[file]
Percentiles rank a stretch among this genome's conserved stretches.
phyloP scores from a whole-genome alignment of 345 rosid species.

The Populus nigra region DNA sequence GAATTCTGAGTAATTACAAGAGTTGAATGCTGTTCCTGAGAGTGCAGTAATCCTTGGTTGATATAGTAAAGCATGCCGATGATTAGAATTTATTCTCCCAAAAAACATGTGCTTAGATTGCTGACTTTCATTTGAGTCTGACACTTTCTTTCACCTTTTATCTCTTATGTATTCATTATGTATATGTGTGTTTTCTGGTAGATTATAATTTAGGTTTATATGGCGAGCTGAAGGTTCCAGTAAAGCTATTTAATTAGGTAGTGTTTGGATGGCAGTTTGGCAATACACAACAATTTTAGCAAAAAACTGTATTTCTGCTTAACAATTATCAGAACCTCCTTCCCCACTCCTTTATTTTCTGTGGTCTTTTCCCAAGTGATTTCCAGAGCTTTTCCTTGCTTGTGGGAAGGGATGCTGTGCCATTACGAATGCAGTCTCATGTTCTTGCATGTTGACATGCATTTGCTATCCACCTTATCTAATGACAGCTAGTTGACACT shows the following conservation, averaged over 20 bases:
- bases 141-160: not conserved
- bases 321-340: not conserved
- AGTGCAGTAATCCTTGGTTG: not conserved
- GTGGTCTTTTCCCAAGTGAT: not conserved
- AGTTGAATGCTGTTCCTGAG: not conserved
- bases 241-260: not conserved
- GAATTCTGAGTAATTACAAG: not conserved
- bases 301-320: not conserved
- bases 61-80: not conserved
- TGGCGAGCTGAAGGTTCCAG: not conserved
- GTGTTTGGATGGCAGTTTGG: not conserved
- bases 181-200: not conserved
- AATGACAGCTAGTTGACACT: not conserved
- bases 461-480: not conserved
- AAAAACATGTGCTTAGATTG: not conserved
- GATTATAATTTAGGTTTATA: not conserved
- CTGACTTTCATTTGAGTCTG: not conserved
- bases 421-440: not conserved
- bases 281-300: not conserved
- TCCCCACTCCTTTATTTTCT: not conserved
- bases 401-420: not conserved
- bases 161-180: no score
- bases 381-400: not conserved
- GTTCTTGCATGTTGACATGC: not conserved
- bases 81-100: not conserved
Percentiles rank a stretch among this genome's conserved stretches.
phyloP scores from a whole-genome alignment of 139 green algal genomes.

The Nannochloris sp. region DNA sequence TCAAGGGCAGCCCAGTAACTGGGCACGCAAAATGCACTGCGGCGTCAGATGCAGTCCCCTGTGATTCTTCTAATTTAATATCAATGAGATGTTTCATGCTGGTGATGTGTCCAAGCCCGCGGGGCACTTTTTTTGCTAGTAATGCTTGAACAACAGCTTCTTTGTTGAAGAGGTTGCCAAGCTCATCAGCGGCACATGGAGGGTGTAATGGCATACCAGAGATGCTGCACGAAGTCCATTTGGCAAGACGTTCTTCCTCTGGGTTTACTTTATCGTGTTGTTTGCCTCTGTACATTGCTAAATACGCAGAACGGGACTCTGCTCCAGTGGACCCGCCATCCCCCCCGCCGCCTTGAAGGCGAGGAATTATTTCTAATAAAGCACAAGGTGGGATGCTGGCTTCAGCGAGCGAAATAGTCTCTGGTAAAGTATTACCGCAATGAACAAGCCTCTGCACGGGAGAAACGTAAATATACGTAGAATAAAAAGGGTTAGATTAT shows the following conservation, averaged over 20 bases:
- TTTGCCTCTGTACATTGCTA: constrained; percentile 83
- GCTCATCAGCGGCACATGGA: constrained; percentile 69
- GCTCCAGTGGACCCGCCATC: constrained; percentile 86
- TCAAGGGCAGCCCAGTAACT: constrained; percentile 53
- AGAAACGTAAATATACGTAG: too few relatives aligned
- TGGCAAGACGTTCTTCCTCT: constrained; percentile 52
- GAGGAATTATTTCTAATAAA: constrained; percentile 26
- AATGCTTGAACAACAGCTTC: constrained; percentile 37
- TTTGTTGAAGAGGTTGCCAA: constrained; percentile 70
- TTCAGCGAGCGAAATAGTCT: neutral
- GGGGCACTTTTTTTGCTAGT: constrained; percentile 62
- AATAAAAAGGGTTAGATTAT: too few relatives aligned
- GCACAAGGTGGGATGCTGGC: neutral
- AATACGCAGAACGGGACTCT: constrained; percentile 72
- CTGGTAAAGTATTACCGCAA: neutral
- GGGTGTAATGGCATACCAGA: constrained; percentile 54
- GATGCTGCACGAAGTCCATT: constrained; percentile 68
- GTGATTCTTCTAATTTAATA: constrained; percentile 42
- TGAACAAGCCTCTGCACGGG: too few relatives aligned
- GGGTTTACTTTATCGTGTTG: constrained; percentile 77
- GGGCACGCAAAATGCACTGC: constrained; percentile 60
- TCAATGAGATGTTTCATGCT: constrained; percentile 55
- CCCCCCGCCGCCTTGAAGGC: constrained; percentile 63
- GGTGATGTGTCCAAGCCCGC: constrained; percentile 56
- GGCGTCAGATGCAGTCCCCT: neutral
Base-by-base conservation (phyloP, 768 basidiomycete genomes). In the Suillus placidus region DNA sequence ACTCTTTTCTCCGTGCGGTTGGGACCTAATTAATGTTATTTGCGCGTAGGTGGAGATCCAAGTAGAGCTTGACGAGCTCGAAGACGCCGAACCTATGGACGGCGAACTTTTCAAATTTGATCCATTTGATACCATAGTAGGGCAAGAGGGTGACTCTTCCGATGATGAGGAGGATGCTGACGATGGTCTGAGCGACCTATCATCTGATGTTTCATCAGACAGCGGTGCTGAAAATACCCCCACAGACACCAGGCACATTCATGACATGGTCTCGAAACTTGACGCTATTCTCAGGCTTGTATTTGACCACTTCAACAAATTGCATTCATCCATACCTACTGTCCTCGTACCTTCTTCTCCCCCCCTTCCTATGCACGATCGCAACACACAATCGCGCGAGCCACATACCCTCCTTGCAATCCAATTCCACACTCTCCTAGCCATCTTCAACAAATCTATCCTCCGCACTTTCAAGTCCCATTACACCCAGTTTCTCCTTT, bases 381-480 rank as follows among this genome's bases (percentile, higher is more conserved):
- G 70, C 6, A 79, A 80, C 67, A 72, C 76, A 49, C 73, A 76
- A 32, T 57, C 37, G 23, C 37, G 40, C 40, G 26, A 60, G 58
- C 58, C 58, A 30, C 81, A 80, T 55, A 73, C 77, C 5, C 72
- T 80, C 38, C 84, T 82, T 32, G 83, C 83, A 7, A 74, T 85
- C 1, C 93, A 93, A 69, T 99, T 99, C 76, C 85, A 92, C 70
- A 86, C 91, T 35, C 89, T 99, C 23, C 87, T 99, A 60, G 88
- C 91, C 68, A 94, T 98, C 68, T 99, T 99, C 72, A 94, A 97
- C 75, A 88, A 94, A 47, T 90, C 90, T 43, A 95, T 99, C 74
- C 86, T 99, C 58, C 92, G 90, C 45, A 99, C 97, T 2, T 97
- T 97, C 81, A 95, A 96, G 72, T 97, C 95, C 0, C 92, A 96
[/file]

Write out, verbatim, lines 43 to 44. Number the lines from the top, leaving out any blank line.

- AATAAAAAGGGTTAGATTAT: too few relatives aligned
- GCACAAGGTGGGATGCTGGC: neutral